TeenLife Blog

Supporting teen success, one post at a time

How Your STEM Career Could be Down on the Farm

Posted by

How Your STEM Career Could be Down on the Farm

Thinking about a STEM career? Think about that apple in your lunch.

Science has long been a part of food production. Thomas Jefferson, for example, used science, technology, engineering, and mathematics to demonstrate that contour plowing works better to hold water along hillsides than straight horizontal rows.

You could be a food scientist, a crop production specialist, an educator in sustainable growing methods, an animal-breeding expert, a farmer – all jobs that rely on STEM. You could explore nutrition, greenhouse emissions, off-shore aquaculture, animal breeding or forest management.

Between now and 2020, there is expected to be an average of 57,900 jobs a year for graduates with bachelor’s or higher degrees in food, agriculture, renewable natural resources, or the environment, according to the U.S. Department of Agriculture.

And the department says the current projected number of graduates is only enough to fill 60 percent of those jobs.

About 27 percent of those jobs will be in STEM disciplines, as opposed to half in management or business. Jobs in sustainable food and biomaterials production will make up 15 percent, while 12 percent of the total will be in education, communication, and governmental services, the department projects.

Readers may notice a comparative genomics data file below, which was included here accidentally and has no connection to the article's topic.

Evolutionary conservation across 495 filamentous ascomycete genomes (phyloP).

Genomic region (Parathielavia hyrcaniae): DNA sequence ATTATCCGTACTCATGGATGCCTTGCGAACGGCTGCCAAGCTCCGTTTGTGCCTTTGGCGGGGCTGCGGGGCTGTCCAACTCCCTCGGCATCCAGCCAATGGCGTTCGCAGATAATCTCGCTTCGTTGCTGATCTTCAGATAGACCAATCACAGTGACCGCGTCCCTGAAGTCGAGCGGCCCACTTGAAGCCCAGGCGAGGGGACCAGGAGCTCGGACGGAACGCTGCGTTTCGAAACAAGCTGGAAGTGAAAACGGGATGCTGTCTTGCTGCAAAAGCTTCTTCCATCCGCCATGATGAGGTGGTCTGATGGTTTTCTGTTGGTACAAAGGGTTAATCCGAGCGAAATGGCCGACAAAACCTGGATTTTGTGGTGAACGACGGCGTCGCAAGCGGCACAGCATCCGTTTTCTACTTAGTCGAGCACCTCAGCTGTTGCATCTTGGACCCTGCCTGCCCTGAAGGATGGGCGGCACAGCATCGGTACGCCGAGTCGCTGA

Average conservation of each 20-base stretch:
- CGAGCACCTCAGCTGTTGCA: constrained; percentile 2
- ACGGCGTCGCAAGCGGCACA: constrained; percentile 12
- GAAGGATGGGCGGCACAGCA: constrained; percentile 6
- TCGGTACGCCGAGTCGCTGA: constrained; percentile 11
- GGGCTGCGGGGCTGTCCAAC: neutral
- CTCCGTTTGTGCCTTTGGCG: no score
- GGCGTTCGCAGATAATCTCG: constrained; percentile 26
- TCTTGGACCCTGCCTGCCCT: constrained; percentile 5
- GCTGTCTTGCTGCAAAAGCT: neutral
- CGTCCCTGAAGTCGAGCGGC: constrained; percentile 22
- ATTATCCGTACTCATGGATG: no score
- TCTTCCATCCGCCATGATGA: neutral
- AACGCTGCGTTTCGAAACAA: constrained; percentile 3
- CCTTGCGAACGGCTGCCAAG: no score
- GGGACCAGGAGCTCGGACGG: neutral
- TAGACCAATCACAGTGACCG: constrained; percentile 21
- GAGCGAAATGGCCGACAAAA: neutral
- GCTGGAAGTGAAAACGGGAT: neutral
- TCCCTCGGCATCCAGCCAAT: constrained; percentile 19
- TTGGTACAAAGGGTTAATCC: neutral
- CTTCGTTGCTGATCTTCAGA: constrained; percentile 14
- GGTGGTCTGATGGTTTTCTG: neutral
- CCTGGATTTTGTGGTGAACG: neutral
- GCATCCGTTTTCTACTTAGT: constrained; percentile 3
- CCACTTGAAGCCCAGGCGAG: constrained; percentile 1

Many schools, particularly state universities, have agriculture programs. The USDA maintainsa list of sustainable agricultural programs at colleges and universities throughout the country as well as nutrition programs.

The USDA site is also a good place to start your search for agricultural scholarships.

So if you’re a STEM kid who likes to garden, or who just likes to eat, think about all the knowledge that went into growing that apple in your lunch and explore the possibilities.

Find STEM Programs!

Get More Great Content Here!
Susan Moeller-profile-picture

Susan Moeller is a former newspaper editor and reporter who has directed education coverage as well as written about schools and children. She lives on Cape Cod, has three children and is a veteran of the boarding school and college search process.